Julian Rose

  • Society of the Spectator

    “Art museums are in a state of crisis.” The diagnosis is drastic, the remedy equally so: a radical update of both form and function. Hopelessly out of touch with the pulse of contemporary culture and the rhythms of everyday life, the grandiose architecture of the museum must be rethought in terms of adaptability and flexibility, with inert galleries transformed into sites of ongoing experimentation. Likewise the visitor’s experience, still rooted in antiquated models of passive contemplation, must be reimagined as a process of active participation and immersive engagement. Museums must reinvent

  • Gathering Evidence

    Louis XIV would seem to offer a natural opening for an exegesis of seventeenth-century French culture—during the longest reign in European history, the Sun King presided over both the political ascendance and the artistic efflorescence of his nation. For all the regent’s preeminence, however, the royal rectum seems a less obvious point of entry. Yet that is exactly where Edward Eigen locates his readers when he affirms, with a precision as striking historically as it is startling anatomically, that on “January 15, 1686, Louis complained of a small tumor toward the perineum, at the apex of the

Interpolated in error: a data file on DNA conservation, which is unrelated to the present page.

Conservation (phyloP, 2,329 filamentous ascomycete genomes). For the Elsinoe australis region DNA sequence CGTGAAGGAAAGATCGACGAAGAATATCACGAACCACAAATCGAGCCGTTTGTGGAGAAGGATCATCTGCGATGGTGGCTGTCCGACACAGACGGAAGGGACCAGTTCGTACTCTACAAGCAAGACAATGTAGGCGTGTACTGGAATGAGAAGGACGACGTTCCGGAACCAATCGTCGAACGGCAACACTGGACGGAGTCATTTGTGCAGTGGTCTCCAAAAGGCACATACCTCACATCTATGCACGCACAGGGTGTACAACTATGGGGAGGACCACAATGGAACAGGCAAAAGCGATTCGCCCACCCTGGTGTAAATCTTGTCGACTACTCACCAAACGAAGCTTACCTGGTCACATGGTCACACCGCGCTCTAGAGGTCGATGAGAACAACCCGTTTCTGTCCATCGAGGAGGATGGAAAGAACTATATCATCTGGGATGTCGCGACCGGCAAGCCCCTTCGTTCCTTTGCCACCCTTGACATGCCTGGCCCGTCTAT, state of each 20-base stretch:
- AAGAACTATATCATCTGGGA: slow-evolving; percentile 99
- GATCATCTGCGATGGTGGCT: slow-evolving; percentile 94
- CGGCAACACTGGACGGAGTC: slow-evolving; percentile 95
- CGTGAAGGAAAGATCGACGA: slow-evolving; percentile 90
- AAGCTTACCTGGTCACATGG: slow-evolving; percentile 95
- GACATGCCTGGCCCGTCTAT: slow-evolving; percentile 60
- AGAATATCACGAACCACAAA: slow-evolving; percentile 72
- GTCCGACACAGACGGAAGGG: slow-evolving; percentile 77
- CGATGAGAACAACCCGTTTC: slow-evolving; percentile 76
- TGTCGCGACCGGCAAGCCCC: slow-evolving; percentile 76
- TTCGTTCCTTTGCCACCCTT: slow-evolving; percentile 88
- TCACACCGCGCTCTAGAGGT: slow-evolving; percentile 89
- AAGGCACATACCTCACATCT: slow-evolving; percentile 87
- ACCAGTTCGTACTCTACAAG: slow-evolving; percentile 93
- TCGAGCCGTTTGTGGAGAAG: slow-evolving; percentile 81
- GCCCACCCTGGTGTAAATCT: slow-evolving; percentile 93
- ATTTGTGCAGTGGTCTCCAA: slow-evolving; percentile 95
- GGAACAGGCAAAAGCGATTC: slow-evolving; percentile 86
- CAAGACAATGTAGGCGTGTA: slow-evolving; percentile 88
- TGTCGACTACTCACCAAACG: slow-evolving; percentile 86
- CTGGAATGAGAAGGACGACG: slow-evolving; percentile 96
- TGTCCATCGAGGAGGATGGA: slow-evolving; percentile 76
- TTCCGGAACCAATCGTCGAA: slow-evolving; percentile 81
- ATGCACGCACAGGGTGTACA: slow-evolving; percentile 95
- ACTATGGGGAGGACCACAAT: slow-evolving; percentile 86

• Tower Records

    There are fifty-five thousand drawings in Frank Lloyd Wright’s archive. Even for an architect so famously aeonian and prolific—he worked ceaselessly from his early twenties until his death, in 1959, at ninety-one—this seems like a suspiciously high number. The inescapable conclusion is that Wright himself created only some fraction of these images. But then who drew the rest? It is often impossible to tell. Making a building is a complex undertaking, and architecture is by nature a sprawling, conjunctive practice. Wright worked with dozens of students, employees, consultants, and collaborators

  • If These Walls Could Talk

    Readers could be forgiven for assuming that the biographer of an architect might devote her most incisive analysis to the work of her subject, particularly if that subject happens to be widely acknowledged as one of the masters of the twentieth century. The first, bracing surprise in Wendy Lesser's new account of the life of Louis Kahn, then, is that some of its most insightful passages are dedicated to a structure that was not even designed by Kahn, and is surely a serious contender for the title of Worst Building in America. The "monstrosity" in question is New York's current Penn Station,

  • The Creative Architect: Inside the Great Midcentury Personality Study

    "THEY COULDN'T BE quite as wild as artists." This was how a colleague explained the psychologist Donald MacKinnon's choice of architects as subjects for his landmark 1958–59 study of creativity at UC Berkeley's Institute of Personality Assessment and Research. MacKinnon had begun to focus on creativity a few years earlier, but he recognized one clear problem: Creativity could obviously take many forms—from the poet's mad genius to the scientist's brilliant logic. MacKinnon could never hope to gather all creative types into a single study. But what if he could find a middle ground, a creative